When age is the limit

April 2, 2008, midnight | By Sophie Schwadron | 14 years, 1 month ago

Blazers approaching age 21 struggle to stay in school

Where only first names appear, names have been changed to protect the identities of the sources.

Since he started at Blair, senior Willy Marte has worked hard to maintain an above-average GPA and an excellent attitude. His teachers can only sing his praises. But Marte is 19 years old and while he intends to stand proud in a cap and gown this May, for many in his situation, age is more than just a number - it is the deciding factor in the fate of their education.

Photo: Of the just under 100 students at Blair who are currently between the ages of 18 and 21, 95 percent are immigrants who are part of ESOL, according to ESOL level five teacher Kristin Mena. Photo courtesy of Xin Shan.

As per Maryland State Board of Education (MSDE) regulation, a high school student is only entitled public education until the semester during which he or she turns 21, after which the state stops funding their education, according to MSDE Education Program Specialist Bill Reinhard. At this point, the final decision about the student lies with the parents, the principal and the county school system, Reinhard says.

There are just under 100 students at Blair who are currently between the ages of 18 and 21, based on figures compiled by English for Speakers of Other Languages (ESOL) level five teacher Kristin Mena. About 95 percent of these students are immigrants who are part of ESOL and end up in the age crunch while scrambling to meet graduation requirements.

Two situations

When he arrived in the United States from the Dominican Republic in 2006, Marte went from being a senior in high school only three months away from graduation to being a sophomore at Blair. "I came here and they took away two years," he says, revisiting the desperate feeling that hit him when he learned he would be placed in tenth grade. "I just wanted to go home and finish and come back," he says, but friends and family convinced Marte of the value of an American high school diploma, and now the senior is on track to graduate.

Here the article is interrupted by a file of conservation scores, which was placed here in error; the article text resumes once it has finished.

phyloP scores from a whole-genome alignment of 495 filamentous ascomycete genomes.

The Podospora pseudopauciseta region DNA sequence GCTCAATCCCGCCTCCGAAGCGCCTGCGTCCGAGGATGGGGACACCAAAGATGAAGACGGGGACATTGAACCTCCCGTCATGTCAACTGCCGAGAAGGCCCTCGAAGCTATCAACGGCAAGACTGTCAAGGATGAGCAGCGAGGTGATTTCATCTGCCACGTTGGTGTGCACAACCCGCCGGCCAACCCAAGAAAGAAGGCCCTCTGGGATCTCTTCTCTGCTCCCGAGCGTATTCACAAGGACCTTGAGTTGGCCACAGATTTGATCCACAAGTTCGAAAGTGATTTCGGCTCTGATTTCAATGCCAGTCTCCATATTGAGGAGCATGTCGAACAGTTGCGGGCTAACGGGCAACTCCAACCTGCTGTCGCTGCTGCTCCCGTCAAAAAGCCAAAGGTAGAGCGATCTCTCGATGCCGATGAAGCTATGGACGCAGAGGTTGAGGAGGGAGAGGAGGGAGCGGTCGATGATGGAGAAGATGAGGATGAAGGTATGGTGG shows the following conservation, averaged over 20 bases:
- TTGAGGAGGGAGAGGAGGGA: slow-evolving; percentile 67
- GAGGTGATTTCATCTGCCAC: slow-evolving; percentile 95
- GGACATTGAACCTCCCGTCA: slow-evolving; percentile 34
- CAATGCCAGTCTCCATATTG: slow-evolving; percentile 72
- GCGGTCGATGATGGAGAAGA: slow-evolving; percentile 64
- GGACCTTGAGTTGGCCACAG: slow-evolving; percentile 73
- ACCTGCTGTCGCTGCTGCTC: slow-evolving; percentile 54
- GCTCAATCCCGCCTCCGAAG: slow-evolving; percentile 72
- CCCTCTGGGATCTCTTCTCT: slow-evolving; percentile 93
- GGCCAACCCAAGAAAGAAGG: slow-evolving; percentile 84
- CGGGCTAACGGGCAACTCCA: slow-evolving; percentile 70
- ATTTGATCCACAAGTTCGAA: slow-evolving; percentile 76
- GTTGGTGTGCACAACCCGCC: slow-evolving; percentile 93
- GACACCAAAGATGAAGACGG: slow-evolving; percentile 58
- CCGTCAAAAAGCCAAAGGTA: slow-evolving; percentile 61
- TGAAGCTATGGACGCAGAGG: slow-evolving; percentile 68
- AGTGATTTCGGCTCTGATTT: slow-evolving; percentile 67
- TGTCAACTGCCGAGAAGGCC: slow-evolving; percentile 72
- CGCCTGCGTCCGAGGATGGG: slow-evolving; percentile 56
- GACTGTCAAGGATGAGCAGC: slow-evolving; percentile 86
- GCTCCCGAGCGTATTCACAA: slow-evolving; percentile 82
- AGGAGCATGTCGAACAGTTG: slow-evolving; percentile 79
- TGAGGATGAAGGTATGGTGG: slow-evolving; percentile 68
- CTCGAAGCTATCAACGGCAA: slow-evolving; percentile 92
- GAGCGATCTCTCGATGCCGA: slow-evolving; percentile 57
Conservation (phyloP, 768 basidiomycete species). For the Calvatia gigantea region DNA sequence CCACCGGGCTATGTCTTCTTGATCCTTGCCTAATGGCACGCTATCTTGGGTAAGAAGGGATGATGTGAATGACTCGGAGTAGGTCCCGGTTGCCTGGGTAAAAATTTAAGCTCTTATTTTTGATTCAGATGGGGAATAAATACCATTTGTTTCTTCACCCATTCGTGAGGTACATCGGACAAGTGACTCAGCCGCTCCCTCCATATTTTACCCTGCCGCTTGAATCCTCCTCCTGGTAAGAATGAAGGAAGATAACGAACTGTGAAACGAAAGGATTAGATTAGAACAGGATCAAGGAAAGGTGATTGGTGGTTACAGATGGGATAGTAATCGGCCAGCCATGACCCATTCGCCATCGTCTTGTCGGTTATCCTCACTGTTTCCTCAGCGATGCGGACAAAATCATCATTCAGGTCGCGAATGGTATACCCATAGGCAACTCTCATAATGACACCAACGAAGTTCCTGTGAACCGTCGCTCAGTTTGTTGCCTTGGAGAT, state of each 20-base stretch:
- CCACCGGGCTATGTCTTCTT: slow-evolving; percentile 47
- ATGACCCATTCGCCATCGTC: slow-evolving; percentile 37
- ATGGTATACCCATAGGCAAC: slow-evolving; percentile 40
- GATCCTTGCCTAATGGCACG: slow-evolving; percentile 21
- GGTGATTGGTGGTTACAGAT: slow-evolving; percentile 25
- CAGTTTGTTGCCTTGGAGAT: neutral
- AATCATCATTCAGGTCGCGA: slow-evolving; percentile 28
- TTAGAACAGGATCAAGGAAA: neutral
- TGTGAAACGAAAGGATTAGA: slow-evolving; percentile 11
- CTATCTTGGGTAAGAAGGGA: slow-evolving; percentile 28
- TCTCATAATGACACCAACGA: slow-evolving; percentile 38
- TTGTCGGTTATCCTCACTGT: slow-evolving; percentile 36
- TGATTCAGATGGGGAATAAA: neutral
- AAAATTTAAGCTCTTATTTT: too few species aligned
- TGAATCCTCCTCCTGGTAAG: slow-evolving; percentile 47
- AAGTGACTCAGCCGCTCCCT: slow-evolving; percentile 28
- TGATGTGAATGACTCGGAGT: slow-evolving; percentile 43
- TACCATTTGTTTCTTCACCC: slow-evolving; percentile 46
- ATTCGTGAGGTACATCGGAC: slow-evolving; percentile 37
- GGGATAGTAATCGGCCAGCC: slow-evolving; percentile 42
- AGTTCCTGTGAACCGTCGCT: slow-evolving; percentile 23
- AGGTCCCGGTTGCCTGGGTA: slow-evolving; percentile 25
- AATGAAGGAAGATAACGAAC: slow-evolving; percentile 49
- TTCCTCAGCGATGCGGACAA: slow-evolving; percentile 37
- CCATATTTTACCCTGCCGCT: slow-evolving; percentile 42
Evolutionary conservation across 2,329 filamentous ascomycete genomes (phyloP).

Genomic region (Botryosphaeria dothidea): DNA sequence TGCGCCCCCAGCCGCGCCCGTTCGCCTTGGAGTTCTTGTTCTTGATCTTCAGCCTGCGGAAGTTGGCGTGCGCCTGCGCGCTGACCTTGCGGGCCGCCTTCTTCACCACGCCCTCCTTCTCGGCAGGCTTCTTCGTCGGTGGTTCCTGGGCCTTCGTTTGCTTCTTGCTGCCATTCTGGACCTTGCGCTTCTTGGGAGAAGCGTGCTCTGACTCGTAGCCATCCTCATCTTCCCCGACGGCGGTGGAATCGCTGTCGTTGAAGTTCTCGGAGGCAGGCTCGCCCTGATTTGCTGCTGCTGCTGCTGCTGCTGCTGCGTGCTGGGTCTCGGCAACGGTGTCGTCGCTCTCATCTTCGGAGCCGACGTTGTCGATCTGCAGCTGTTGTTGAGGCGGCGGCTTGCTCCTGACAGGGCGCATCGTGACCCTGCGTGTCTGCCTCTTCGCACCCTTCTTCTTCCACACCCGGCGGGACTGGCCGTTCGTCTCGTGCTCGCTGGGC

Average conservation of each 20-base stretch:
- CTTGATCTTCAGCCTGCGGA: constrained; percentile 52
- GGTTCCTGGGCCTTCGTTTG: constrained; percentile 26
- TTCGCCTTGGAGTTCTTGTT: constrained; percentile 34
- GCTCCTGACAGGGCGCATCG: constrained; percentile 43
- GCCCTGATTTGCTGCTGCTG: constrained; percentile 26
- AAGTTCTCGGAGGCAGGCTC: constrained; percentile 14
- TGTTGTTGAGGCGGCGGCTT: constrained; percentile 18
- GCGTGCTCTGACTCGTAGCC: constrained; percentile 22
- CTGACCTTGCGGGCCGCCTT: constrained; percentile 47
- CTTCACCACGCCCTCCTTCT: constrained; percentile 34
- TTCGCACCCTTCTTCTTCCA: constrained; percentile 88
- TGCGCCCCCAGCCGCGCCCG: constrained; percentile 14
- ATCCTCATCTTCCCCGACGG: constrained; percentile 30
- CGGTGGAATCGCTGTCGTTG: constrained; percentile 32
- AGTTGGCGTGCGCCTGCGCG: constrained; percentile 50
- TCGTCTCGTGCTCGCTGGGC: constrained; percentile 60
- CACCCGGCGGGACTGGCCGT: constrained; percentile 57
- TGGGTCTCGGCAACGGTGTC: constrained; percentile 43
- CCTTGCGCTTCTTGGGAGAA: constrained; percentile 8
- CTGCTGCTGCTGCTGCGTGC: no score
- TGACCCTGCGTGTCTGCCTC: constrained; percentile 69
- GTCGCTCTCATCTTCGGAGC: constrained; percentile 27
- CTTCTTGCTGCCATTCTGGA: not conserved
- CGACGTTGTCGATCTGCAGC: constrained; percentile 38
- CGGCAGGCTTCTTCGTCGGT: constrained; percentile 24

Mena can identify two main situations in which the age limit becomes a concern. The more common situation is the student who arrives in the United States having attended high school in their home country, like Marte did. Credits are frequently lost in translation; for example, an Algebra credit from abroad may arrive here as "math," which means nothing on a transcript.

Photo: Senior Willy Marte, 19 years old, is on track to graduate despite losing two grade levels after moving from the Dominican Republic in 2006.  Photo courtesy of Alex Lutz.

Junior Daniela, who is 20 years old, came from Cameroon and started at Blair as a sophomore when she was 19 years old. Like Marte, she was disheartened by her initial placement as an underclassman, having grown up immersed in English. "It was very strange to me because what they do in ESOL they do in middle school in my country," she says. But also like Marte, she is college-bound and has not had much trouble succeeding at Blair. "I believe if I'm in a classroom with a teacher, I believe I can do anything," Daniela says.

The other most common scenario encompasses students who have had one or more years of interrupted schooling in another country due to reasons such as war, economic struggles or mishandled learning disabilities. "It's not unusual to get students who had interrupted schooling who are 17, 18 years old who speak no English," Mena says. Such a student needs about six to seven years of schooling to meet graduation requirements, Mena says.

Keith, a 20-year-old sophomore, may not have the chance to graduate. He arrived in the United States two years ago from El Salvador. "One of the hardest things is that I didn't know anyone," Keith says through a translator. "I came only with my brothers and father." Back in El Salvador, Keith dropped out of school in sixth grade to work, and now hopes to earn an American high school diploma to help provide financially for his mother, who is still thousands of miles away.


Keith has advanced to ESOL level three, but students at that level generally need two more years before attempting the English High School Assessment (HSA), Mena says. Keith turns 21 this summer, and as much as the ESOL staff wants him to stay, they do not have the legal obligation nor the state funding to educate him after 21.

Photo: Marte takes time out of class to joke with a fellow student. Photo courtesy of Alex Lutz.

Keith understands his predicament. "I worry about it all the time…I understand the rule and if they can't give me any more time I will understand," he says humbly.

While Keith's future is unclear, he is taking full advantage of the opportunities he has as a high school student now. Keith enrolled in summer school between his first and second years in the United States - a period he describes as "rough" - as an extra push to bolster his learning. Older students often choose summer school to fit in as much classroom time as possible, Mena says, but it rarely amounts to advancing a grade or ESOL level.